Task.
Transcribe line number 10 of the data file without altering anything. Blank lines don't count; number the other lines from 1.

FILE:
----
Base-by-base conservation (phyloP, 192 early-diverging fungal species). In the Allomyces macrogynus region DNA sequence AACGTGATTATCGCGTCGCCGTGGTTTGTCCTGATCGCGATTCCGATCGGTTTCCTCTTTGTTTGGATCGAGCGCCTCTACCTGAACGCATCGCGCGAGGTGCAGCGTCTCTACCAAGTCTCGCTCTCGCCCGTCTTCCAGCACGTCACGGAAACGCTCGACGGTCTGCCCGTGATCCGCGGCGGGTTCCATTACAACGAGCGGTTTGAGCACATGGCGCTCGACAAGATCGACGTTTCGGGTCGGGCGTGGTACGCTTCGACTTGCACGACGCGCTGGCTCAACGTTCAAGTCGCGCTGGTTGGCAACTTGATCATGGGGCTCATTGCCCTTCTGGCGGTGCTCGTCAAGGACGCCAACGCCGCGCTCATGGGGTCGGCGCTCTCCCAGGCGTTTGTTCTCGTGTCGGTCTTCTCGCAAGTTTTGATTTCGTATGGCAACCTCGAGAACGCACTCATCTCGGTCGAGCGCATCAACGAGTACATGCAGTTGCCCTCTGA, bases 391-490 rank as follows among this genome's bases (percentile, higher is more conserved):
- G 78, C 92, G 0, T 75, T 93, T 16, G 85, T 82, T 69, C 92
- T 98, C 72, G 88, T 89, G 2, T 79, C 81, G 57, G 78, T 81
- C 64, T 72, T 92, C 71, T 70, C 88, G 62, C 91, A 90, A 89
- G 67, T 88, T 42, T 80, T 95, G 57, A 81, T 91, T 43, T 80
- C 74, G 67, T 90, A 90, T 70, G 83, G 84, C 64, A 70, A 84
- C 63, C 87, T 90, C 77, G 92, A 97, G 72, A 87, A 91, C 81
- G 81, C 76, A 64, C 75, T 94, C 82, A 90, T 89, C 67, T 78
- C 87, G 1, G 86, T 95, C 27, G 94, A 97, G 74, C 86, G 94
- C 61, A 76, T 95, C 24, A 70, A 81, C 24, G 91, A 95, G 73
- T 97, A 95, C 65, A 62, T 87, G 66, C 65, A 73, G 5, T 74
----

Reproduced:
- C 61, A 76, T 95, C 24, A 70, A 81, C 24, G 91, A 95, G 73